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Evangelicals and Torture

A new study says white evangelicals are most likely to justify torture. What shall we make of that?

News reports, such as this one from CNN and this one from US News, highlighted yesterday the attitudes of white evangelicals on the issue of torture. According to a survey conducted by the Pew Forum on Religion and Public Life, 18 percent of white evangelicals said use of torture against suspected terrorists can often be justified and 44 percent said it can sometimes be justified. That adds up to 62 percent. Compare that solid majority to the often/sometimes number for white non-Hispanic Catholics (51 percent, a bare majority) and white mainline Protestants (46 percent). Because of problems with the sample size, the Pew study was unable to peg a percentage for other groups, such as African-American Protestants or Hispanic Catholics.

One more factor to consider: attendance at religious services. Fifty-four percent of those who attend religious services at least weekly say torture against suspected terrorists can be often/sometimes justified compared to 51 percent of those who attend monthly or a few times a year and 42 percent of those who attend seldom or never.

The immediate impression is that religion - especially religion characterized by active commitment - makes people bloodthirsty. Or something like that.

What can we say about this picture?

First, the survey is probably accurate. Other studies have shown similar results. For example, a 2008 poll conducted for Faith in Public Life showed that 58 percent of white southern evangelicals thought torture of suspected terrorists could be justified often or sometimes. Thirty-eight percent said it was never or rarely justified.

But how you ask the question can make a big difference. That 2008 survey also asked respondents a "Golden Rule" version of the question. Should the U.S. government use methods against our enemies that we would not want used on American soldiers? The proportion of southern white evangelicals who said torture was never or rarely justified rose from 38 percent to 52 percent. Ask Christians to think in such Golden Rule terms, and they do change.

Second, there is (as there always is) a gap between leadership beliefs and grassroots attitudes. If there weren't a gap, leaders wouldn't be leading anyone anywhere. Pew did not survey evangelical leaders, but we do have an indication of their attitudes. In March 2007, the National Association of Evangelicals Board of Directors affirmed the Evangelical Declaration Against Torture with little hesitation or dissent (see this New York Times article by Peter Steinfels). That large group represents a wide variety of denominations and parachurch ministries. There were, of course, evangelical critics, but they tended to ignore the substance of the argument and to tar it by calling its drafters "pseudo-pacifist academics and antiwar activists" and attributing motives ("a barely disguised crusade against the U.S. war against terror"). The key leaders of most evangelical denominations and parachurch organizations have gone on the record against the use of torture.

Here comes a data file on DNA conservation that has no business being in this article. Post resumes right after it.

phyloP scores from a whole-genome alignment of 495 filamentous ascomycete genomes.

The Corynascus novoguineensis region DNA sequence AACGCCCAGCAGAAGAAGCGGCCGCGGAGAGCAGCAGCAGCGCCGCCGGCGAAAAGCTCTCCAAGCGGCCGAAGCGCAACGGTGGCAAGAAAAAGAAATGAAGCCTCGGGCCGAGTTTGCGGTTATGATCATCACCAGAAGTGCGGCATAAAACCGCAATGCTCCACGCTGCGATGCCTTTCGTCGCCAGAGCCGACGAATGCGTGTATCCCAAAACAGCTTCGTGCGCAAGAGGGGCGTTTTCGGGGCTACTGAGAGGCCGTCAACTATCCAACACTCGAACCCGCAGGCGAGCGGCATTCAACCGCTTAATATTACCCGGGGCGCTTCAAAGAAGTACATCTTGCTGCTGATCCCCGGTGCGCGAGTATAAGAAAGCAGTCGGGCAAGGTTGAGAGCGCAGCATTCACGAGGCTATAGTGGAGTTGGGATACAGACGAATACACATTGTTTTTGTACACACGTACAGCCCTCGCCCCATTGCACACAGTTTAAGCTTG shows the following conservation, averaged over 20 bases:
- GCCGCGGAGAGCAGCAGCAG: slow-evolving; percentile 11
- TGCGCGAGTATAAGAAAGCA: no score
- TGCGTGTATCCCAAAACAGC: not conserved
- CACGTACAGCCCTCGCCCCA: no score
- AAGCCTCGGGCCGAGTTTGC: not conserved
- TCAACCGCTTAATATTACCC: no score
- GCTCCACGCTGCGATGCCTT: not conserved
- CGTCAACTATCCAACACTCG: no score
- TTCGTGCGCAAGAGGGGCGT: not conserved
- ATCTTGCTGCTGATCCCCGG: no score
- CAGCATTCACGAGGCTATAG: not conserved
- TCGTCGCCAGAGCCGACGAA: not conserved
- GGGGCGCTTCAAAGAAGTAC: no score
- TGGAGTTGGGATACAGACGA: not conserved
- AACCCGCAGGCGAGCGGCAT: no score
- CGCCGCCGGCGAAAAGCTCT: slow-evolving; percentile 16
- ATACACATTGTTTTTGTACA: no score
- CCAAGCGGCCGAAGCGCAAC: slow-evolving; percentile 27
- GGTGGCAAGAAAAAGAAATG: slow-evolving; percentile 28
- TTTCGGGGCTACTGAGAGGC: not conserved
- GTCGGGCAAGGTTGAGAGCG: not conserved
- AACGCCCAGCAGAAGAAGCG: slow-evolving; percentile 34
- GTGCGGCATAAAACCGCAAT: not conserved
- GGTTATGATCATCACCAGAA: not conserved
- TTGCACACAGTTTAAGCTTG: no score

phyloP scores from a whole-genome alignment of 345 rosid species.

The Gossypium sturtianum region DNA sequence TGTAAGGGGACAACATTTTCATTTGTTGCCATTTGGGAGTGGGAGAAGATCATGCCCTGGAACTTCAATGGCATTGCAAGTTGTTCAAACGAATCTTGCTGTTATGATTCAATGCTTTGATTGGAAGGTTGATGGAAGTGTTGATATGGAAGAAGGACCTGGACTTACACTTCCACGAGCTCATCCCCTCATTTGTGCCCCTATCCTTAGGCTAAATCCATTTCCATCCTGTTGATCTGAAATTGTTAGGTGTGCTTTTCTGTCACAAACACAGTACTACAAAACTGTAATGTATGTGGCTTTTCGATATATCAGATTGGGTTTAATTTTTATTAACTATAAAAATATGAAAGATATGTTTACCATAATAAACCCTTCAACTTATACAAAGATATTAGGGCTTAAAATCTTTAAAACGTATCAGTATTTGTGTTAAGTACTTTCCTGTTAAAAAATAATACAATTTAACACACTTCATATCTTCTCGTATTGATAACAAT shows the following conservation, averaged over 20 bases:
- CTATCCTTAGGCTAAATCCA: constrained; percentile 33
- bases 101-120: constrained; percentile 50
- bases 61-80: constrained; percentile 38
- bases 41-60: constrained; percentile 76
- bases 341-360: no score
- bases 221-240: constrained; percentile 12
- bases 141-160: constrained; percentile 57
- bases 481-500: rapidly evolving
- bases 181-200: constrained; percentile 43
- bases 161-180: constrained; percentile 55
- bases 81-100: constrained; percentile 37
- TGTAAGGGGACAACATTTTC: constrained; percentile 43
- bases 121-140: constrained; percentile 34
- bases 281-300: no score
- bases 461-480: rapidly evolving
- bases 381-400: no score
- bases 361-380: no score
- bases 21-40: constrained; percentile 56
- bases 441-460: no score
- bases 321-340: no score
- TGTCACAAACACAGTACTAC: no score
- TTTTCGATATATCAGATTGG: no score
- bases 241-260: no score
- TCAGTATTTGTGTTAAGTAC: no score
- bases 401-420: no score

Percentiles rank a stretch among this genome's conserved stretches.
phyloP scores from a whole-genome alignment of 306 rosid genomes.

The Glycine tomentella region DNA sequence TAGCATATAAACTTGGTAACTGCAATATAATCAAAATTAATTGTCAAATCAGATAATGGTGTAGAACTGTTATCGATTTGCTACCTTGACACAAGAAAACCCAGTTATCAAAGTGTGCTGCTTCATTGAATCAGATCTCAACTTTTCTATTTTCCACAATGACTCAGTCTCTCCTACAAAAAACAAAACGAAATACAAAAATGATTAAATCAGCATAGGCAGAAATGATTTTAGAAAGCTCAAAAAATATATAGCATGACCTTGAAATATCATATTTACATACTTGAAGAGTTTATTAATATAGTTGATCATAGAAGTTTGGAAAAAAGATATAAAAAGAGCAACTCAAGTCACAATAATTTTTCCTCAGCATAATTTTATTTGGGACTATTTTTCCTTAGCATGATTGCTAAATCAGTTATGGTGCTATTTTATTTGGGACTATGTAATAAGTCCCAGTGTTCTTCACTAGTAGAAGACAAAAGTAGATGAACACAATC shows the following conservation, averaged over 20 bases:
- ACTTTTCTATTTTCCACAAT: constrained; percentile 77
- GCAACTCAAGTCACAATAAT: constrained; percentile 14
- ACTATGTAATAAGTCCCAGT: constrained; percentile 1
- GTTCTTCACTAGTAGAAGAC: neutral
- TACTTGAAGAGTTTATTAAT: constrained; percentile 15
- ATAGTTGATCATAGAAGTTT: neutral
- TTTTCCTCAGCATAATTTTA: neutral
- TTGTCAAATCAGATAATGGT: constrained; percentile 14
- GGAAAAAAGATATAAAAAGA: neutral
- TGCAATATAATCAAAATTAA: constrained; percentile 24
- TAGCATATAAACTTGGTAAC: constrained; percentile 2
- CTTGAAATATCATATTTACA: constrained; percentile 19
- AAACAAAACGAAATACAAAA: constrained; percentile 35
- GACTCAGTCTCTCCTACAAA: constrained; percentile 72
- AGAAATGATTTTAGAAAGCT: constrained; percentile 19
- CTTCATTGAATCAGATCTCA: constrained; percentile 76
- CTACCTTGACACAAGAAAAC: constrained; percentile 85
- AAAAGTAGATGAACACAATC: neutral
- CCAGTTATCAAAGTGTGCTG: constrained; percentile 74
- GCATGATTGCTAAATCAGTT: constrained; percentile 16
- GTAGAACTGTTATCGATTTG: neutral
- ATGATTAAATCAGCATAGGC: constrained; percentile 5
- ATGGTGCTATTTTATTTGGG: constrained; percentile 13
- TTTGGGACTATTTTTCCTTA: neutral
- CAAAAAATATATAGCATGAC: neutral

The fact that thinking about the Golden Rule changes evangelical attitudes on torture suggests that further engagement with careful Christian thinking on the topic can have an even greater effect. Please study the 2007 declaration and read the 2006 Christianity Today cover story "Five Reasons Torture Is Always Wrong."

As more and more details have emerged about U.S. government use of "enhanced interrogation techniques" (which our own government has called "torture" at other times), the debate has been shaped by the questions, "Does it work?" and "Did it work?" In my opinion, the picture emerging from the evidence suggests that not enough attention was paid to what we did know about effective interrogation before we rushed into the use of torture (or "enhanced interrogation techniques").

But the question "Does it work?" presupposes a utilitarian ethic. Utilitarian ethics tends to weigh the magnitude of a potential good against its costs (the greatest good for the greatest number). But evangelicals have been eager to reject utilitarian ethics when addressing other issues - embryonic stem-cell research and population-control programs, for example. Even if embryonic stem-cell research turned out to be the best way to cure Parkinson's disease, most evangelicals would oppose it, just as we would oppose abortion even if it were shown to reduce, say, food insecurity. By the same token, even if torture produced reliable information about terrorist activity, we should reject it. We are people of principle. Our principles were historically at the root of human rights action and the development of the Red Cross and the Geneva Conventions, and any number of other moral crusades that put principle above utilitarianism. Our principles should now motivate us to lead the world in rejecting torture of any human being, for any reason.

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Image credit: Falun Gong Practitioner Gao Rongrong after torture by Chinese police. Via Wikimedia Commons.

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